By David Milliken
LONDON, Dec 18 (Reuters) - Britain's economic recovery may be at risk if sterling strengthens much further, the Bank of England said on Thursday, in its first significant hint of concern about the British currency's recent rise.
The central bank's Monetary Policy Committee said the 2 percent appreciation in sterling over the previous month reflected a stronger economic outlook, but that greater strength could jeopardise British exports.
'Any further substantial appreciation of sterling would pose additional risks to the balance of demand growth and to the recovery,' the MPC said in minutes of its Dec. 4-5 meeting.
Sterling is near a five-year high against other currencies, and the central bank said that for Britain's 'burgeoning' economic recovery to be sustainable, it needs to rely more on business investment and exports and less on consumer demand.
The nine-member MPC was unanimous in voting to keep interest rates on hold at 0.5 percent and to leave the central bank's 375 billion pound stock of bond purchases untouched.
The policymakers said stronger sterling, and government steps at the start of December to limit household energy bill rises, had improved the inflation outlook.
Inflation could hit its 2 percent target for the first time in over four years early in 2014, the minutes said, as smaller rises in utility bills could reduce inflation by 0.15 percentage points compared to previous forecasts.
Consumer price inflation was 2.2 percent when the MPC met, and has since fallen to 2.1 percent.
The MPC said the outlook for inflation, inflation expectations and financial stability gave no grounds for it to move away from the so-called forward guidance that it gave in August, when it committed to keep interest rates on hold until unemployment falls to 7 percent.
The central bank forecast at the time that it would take at least three years for unemployment to fall to this level from 7.8 percent at the time of the forecast.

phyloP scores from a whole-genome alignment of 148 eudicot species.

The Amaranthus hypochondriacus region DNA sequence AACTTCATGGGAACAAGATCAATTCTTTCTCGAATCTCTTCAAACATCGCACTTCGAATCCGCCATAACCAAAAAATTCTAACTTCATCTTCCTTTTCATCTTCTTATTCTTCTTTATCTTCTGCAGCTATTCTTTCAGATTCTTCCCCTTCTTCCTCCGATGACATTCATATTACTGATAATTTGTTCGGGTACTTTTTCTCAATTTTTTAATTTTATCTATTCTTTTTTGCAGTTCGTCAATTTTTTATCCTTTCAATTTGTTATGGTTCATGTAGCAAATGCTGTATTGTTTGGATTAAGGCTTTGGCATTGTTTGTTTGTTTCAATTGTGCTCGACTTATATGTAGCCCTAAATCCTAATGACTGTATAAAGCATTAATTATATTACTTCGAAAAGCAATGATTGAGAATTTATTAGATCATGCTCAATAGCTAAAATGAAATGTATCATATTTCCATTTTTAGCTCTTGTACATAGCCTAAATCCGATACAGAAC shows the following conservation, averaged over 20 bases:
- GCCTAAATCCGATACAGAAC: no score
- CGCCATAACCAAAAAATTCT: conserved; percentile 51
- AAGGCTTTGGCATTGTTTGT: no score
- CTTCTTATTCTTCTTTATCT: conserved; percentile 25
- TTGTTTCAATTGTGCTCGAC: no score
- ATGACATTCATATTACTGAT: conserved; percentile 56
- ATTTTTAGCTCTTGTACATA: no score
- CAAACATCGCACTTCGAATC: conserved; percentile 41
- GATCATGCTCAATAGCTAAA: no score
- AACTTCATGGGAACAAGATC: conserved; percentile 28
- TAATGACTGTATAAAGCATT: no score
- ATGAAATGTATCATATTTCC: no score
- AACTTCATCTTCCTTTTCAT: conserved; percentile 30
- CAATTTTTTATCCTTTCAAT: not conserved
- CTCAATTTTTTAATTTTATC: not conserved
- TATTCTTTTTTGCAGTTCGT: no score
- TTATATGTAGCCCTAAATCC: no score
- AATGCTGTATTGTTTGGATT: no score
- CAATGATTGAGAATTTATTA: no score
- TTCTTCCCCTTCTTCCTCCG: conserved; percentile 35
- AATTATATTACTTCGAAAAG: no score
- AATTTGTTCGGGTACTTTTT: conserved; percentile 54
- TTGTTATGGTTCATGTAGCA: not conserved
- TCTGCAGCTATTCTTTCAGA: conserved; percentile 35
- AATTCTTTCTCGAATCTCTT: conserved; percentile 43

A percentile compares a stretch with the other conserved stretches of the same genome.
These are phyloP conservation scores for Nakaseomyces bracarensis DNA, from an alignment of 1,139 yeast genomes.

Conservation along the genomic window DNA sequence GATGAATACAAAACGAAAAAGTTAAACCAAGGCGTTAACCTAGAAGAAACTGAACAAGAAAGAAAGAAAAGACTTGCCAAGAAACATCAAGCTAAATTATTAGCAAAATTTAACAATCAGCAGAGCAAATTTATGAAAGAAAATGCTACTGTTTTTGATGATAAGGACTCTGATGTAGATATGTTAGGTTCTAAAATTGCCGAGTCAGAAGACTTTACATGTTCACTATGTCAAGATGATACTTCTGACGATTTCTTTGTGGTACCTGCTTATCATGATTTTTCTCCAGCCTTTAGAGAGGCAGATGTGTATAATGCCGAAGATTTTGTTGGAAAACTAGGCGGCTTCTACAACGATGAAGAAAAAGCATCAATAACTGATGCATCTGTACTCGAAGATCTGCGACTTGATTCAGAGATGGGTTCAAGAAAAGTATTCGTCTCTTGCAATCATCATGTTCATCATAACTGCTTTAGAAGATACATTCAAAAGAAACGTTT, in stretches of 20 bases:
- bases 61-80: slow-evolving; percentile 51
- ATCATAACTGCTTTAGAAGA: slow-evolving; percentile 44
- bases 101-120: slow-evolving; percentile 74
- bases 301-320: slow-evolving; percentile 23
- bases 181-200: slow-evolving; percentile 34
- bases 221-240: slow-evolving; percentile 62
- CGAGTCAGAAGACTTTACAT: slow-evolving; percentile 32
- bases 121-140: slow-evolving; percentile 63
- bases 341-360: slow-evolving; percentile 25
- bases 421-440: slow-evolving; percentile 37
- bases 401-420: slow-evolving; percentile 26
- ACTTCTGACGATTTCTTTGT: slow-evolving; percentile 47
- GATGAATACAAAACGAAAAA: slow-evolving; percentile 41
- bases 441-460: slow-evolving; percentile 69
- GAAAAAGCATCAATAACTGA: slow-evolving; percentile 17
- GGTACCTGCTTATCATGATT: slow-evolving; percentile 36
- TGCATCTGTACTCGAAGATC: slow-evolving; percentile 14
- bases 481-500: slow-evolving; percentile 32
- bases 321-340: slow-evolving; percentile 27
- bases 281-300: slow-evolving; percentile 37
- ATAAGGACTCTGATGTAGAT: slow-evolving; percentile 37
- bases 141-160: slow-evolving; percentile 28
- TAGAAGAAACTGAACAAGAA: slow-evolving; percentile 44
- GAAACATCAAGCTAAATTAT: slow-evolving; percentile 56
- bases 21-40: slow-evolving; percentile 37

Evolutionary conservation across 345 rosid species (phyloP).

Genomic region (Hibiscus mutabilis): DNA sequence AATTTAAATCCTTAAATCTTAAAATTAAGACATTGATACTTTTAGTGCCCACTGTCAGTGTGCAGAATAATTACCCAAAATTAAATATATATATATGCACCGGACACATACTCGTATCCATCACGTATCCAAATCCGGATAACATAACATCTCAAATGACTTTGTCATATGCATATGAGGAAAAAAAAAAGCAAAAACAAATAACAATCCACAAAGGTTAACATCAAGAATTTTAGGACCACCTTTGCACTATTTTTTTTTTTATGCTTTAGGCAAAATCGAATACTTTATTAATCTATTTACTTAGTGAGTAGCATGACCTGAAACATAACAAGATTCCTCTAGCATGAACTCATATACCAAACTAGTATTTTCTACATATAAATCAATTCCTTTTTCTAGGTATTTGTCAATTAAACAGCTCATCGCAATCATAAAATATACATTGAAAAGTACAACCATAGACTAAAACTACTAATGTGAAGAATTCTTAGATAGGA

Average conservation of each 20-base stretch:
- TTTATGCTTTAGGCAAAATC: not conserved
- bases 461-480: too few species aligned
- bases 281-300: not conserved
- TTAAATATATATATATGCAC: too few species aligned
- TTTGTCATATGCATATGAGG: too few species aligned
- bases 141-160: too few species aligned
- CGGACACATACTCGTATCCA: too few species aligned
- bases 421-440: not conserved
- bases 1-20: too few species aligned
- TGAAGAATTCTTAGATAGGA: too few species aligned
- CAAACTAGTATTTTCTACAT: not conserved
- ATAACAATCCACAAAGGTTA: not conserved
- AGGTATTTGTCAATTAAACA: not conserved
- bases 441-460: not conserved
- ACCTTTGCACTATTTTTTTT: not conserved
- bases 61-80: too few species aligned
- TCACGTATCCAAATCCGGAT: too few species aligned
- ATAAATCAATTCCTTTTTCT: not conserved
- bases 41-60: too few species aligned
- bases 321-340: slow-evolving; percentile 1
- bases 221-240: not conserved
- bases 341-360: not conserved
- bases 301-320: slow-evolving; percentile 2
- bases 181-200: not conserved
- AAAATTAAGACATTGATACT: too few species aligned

But unemployment has fallen faster than the BoE predicted, and was 7.6 percent in the three months to September, while inflation dropped to a four-year low of 2.1 percent last month.
Last month the BoE revised its forecast to show unemployment at 7 percent as soon as this time next year, if interest rates stay unchanged. Another scenario, based on market bets on interest rate rises, points to 7 percent unemployment in late 2015.
Britain's economy has strengthened since August, with 0.8 percent growth in the third quarter, and the BoE predicts expansion of 2.8 percent next year, above the long-run average.
But output is still 2.5 percent below its pre-crisis peak, and Governor Mark Carney, in a question-and-answer session with lawmakers on Tuesday, stressed that a sustained recovery was at risk due to weakness in the euro zone.
Chief BoE economist Spencer Dale has also highlighted the barriers to business investment that come from the poor relations between some small businesses and banks since the financial crisis.
Policymakers said in the minutes that they remained puzzled that the improvement in growth had not brought a cyclical upturn in workers' productivity, which has been very weak in Britain since the financial crisis.
The BoE said data published so far may be 'misleading' and that it was too early to judge whether the economy's supply capacity was failing to keep up with the increase in demand.
But if productivity does not pick up, it could potentially push up inflation, and force the BoE to raise interest rates sooner than it would like. Markets currently expect a first BoE rate rise in mid-2015, according to the BoE.
(Additional reporting by Freya Berry) Keywords: BRITAIN BOE/
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